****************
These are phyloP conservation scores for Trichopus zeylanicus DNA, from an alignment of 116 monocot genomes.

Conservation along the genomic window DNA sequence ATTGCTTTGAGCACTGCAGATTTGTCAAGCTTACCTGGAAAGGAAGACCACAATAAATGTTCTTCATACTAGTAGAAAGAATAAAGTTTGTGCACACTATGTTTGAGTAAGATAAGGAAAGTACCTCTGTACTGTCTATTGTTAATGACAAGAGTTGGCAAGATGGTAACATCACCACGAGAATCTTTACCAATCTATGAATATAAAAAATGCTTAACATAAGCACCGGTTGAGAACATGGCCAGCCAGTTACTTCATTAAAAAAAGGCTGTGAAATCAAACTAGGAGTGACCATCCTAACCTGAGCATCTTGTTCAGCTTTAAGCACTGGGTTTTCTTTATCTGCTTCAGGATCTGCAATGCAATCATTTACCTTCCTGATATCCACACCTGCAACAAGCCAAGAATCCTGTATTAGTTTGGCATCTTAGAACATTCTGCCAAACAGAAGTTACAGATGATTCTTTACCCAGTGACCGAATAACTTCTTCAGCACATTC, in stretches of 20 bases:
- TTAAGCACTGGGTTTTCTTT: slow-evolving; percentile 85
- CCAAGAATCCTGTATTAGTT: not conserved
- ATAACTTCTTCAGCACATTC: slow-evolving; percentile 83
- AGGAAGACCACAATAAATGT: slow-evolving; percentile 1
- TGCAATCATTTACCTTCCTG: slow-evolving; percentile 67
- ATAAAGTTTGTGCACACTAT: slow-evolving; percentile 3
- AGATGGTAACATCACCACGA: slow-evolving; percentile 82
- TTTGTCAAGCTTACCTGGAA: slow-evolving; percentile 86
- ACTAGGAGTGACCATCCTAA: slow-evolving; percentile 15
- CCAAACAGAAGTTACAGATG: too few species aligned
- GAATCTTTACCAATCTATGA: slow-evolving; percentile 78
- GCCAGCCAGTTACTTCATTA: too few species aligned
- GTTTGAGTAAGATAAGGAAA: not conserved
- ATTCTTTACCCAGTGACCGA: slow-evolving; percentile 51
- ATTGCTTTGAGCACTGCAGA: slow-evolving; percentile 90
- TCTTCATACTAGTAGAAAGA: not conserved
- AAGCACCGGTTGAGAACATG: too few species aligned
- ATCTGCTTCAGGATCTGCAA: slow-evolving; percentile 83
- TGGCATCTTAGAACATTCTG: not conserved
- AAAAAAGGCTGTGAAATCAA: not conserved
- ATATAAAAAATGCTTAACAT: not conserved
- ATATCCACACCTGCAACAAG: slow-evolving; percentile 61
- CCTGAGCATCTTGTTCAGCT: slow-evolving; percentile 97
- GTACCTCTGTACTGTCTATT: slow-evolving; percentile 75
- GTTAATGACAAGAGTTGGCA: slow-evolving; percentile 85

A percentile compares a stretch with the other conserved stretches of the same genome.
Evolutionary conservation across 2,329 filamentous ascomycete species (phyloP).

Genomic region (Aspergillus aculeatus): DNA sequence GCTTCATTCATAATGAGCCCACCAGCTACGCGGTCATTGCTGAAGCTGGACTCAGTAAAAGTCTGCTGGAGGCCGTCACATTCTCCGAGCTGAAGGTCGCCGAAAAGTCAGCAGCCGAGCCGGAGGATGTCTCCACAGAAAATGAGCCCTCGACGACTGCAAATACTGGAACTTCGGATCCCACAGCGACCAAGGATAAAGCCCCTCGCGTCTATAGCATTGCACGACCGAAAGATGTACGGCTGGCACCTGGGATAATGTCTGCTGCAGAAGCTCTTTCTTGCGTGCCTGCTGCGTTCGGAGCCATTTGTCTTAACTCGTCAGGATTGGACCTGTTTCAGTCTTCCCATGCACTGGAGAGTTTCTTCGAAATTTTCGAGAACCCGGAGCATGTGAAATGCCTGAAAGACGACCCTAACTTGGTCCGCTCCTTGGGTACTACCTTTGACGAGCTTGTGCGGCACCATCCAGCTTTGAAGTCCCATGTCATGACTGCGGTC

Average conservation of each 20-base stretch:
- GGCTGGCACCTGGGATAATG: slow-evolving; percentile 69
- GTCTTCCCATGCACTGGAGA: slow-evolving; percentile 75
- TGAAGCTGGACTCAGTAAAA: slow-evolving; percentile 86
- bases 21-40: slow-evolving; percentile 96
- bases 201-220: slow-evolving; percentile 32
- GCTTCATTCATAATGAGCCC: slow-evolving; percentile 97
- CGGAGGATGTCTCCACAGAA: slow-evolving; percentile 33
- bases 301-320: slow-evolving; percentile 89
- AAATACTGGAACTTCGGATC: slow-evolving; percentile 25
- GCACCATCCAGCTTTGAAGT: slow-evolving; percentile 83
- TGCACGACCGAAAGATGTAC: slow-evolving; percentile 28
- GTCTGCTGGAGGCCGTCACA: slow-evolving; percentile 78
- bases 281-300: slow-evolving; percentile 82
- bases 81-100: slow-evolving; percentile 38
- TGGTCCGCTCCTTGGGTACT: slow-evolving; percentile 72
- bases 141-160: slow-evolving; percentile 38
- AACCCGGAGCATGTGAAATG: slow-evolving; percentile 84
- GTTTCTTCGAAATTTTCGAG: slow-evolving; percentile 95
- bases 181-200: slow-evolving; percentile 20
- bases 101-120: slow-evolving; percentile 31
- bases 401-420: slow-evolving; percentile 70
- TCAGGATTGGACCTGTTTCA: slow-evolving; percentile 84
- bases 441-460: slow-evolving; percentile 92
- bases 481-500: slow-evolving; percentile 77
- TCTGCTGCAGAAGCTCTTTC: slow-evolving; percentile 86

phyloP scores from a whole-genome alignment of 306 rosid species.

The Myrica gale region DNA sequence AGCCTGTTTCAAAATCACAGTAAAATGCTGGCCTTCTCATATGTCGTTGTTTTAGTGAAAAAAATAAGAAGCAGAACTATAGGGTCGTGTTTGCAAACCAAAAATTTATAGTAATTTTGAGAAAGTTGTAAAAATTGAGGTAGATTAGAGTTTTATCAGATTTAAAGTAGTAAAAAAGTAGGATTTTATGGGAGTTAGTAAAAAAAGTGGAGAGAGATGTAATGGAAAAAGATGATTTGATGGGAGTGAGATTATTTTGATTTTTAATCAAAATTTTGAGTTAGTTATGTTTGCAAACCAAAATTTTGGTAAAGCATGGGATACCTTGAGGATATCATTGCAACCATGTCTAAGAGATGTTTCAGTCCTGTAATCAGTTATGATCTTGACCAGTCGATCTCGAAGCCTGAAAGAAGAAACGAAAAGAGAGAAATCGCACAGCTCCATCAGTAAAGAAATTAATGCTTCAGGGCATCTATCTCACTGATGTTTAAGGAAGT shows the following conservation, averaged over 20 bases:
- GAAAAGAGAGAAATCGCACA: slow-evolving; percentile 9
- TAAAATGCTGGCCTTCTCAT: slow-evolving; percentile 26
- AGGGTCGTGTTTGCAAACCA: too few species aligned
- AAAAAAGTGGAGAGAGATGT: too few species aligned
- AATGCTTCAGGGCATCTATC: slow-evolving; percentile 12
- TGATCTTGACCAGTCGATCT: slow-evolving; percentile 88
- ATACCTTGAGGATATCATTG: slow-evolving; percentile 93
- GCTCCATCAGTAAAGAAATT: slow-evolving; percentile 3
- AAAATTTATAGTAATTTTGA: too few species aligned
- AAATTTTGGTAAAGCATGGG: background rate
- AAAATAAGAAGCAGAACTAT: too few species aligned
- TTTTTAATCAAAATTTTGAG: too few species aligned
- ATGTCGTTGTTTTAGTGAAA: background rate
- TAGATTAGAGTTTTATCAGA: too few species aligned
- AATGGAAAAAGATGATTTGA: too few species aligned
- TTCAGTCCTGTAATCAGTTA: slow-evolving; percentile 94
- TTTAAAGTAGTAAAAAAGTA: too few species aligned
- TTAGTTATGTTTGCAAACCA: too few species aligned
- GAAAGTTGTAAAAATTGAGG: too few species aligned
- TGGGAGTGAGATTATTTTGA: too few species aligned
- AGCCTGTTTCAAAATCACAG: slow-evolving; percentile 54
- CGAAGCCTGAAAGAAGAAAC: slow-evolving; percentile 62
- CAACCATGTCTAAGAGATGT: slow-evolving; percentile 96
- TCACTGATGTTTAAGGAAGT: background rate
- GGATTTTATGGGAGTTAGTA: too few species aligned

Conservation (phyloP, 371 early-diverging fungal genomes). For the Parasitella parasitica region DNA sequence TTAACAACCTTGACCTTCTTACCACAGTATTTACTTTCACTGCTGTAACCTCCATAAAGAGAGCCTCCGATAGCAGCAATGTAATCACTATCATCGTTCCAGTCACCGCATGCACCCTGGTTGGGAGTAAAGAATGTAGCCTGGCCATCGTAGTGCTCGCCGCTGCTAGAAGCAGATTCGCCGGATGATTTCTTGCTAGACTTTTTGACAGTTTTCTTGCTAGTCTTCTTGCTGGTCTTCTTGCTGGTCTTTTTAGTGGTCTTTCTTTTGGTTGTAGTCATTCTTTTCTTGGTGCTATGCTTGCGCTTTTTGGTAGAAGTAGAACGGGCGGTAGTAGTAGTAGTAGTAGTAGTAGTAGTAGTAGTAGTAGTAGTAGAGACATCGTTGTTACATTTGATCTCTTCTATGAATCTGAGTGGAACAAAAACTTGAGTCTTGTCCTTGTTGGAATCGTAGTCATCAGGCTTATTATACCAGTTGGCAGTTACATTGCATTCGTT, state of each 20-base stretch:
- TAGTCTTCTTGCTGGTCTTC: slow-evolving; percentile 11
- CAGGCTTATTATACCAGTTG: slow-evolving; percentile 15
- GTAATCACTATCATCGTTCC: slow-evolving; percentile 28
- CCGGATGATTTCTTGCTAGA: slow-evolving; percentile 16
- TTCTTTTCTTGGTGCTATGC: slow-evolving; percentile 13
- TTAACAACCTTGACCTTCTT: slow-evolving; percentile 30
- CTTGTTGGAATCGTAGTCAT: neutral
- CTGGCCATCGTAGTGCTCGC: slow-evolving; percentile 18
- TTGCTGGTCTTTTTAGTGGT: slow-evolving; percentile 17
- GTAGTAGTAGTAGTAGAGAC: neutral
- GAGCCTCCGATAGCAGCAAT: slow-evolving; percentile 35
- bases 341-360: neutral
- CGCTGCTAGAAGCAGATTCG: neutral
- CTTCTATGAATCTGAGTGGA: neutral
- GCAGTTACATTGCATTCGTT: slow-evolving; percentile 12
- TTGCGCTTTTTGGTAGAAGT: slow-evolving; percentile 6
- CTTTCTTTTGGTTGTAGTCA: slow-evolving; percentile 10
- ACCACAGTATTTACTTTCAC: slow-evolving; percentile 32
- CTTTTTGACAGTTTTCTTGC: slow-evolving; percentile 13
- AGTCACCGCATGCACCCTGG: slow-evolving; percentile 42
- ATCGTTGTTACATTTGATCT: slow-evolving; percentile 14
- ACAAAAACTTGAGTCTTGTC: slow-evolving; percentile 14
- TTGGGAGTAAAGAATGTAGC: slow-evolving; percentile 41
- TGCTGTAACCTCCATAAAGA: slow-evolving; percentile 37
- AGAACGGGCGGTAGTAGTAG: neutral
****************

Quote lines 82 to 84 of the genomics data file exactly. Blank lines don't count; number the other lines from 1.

- TCACTGATGTTTAAGGAAGT: background rate
- GGATTTTATGGGAGTTAGTA: too few species aligned

Conservation (phyloP, 371 early-diverging fungal genomes). For the Parasitella parasitica region DNA sequence TTAACAACCTTGACCTTCTTACCACAGTATTTACTTTCACTGCTGTAACCTCCATAAAGAGAGCCTCCGATAGCAGCAATGTAATCACTATCATCGTTCCAGTCACCGCATGCACCCTGGTTGGGAGTAAAGAATGTAGCCTGGCCATCGTAGTGCTCGCCGCTGCTAGAAGCAGATTCGCCGGATGATTTCTTGCTAGACTTTTTGACAGTTTTCTTGCTAGTCTTCTTGCTGGTCTTCTTGCTGGTCTTTTTAGTGGTCTTTCTTTTGGTTGTAGTCATTCTTTTCTTGGTGCTATGCTTGCGCTTTTTGGTAGAAGTAGAACGGGCGGTAGTAGTAGTAGTAGTAGTAGTAGTAGTAGTAGTAGTAGTAGTAGAGACATCGTTGTTACATTTGATCTCTTCTATGAATCTGAGTGGAACAAAAACTTGAGTCTTGTCCTTGTTGGAATCGTAGTCATCAGGCTTATTATACCAGTTGGCAGTTACATTGCATTCGTT, state of each 20-base stretch: